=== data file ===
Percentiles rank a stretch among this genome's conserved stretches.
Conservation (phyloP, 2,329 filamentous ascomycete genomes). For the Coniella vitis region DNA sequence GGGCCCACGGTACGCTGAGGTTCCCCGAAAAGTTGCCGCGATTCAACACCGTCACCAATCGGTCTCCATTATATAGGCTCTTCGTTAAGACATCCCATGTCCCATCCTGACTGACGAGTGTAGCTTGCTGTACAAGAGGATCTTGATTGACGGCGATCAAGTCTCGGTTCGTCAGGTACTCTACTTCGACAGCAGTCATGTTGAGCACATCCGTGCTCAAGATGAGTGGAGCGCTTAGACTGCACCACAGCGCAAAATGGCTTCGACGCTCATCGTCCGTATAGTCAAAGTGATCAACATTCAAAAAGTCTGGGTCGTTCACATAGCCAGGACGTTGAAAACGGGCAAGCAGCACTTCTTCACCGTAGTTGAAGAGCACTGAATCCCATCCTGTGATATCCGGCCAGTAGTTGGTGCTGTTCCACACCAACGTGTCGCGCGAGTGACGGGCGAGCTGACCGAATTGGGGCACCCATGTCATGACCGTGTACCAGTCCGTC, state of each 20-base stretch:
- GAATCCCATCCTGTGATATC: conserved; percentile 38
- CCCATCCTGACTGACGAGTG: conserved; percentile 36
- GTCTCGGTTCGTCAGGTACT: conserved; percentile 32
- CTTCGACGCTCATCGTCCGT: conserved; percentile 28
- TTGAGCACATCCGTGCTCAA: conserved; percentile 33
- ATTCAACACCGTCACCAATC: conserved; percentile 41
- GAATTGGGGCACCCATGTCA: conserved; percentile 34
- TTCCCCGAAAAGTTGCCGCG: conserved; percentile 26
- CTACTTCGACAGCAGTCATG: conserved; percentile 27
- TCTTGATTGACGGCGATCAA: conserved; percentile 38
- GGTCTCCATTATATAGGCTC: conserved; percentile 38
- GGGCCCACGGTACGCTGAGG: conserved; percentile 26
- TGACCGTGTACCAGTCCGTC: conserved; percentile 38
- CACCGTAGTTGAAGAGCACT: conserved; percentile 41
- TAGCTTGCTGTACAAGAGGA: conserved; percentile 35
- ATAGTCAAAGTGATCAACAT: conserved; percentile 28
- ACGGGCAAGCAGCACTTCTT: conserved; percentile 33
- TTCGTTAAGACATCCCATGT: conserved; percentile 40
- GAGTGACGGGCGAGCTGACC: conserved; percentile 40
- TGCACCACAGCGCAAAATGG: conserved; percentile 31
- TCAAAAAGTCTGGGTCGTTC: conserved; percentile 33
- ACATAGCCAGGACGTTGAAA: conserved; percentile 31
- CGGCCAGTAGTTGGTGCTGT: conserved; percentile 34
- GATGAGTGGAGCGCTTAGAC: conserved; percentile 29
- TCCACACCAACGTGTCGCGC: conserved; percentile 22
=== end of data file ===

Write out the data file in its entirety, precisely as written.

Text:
Percentiles rank a stretch among this genome's conserved stretches.
Conservation (phyloP, 2,329 filamentous ascomycete genomes). For the Coniella vitis region DNA sequence GGGCCCACGGTACGCTGAGGTTCCCCGAAAAGTTGCCGCGATTCAACACCGTCACCAATCGGTCTCCATTATATAGGCTCTTCGTTAAGACATCCCATGTCCCATCCTGACTGACGAGTGTAGCTTGCTGTACAAGAGGATCTTGATTGACGGCGATCAAGTCTCGGTTCGTCAGGTACTCTACTTCGACAGCAGTCATGTTGAGCACATCCGTGCTCAAGATGAGTGGAGCGCTTAGACTGCACCACAGCGCAAAATGGCTTCGACGCTCATCGTCCGTATAGTCAAAGTGATCAACATTCAAAAAGTCTGGGTCGTTCACATAGCCAGGACGTTGAAAACGGGCAAGCAGCACTTCTTCACCGTAGTTGAAGAGCACTGAATCCCATCCTGTGATATCCGGCCAGTAGTTGGTGCTGTTCCACACCAACGTGTCGCGCGAGTGACGGGCGAGCTGACCGAATTGGGGCACCCATGTCATGACCGTGTACCAGTCCGTC, state of each 20-base stretch:
- GAATCCCATCCTGTGATATC: conserved; percentile 38
- CCCATCCTGACTGACGAGTG: conserved; percentile 36
- GTCTCGGTTCGTCAGGTACT: conserved; percentile 32
- CTTCGACGCTCATCGTCCGT: conserved; percentile 28
- TTGAGCACATCCGTGCTCAA: conserved; percentile 33
- ATTCAACACCGTCACCAATC: conserved; percentile 41
- GAATTGGGGCACCCATGTCA: conserved; percentile 34
- TTCCCCGAAAAGTTGCCGCG: conserved; percentile 26
- CTACTTCGACAGCAGTCATG: conserved; percentile 27
- TCTTGATTGACGGCGATCAA: conserved; percentile 38
- GGTCTCCATTATATAGGCTC: conserved; percentile 38
- GGGCCCACGGTACGCTGAGG: conserved; percentile 26
- TGACCGTGTACCAGTCCGTC: conserved; percentile 38
- CACCGTAGTTGAAGAGCACT: conserved; percentile 41
- TAGCTTGCTGTACAAGAGGA: conserved; percentile 35
- ATAGTCAAAGTGATCAACAT: conserved; percentile 28
- ACGGGCAAGCAGCACTTCTT: conserved; percentile 33
- TTCGTTAAGACATCCCATGT: conserved; percentile 40
- GAGTGACGGGCGAGCTGACC: conserved; percentile 40
- TGCACCACAGCGCAAAATGG: conserved; percentile 31
- TCAAAAAGTCTGGGTCGTTC: conserved; percentile 33
- ACATAGCCAGGACGTTGAAA: conserved; percentile 31
- CGGCCAGTAGTTGGTGCTGT: conserved; percentile 34
- GATGAGTGGAGCGCTTAGAC: conserved; percentile 29
- TCCACACCAACGTGTCGCGC: conserved; percentile 22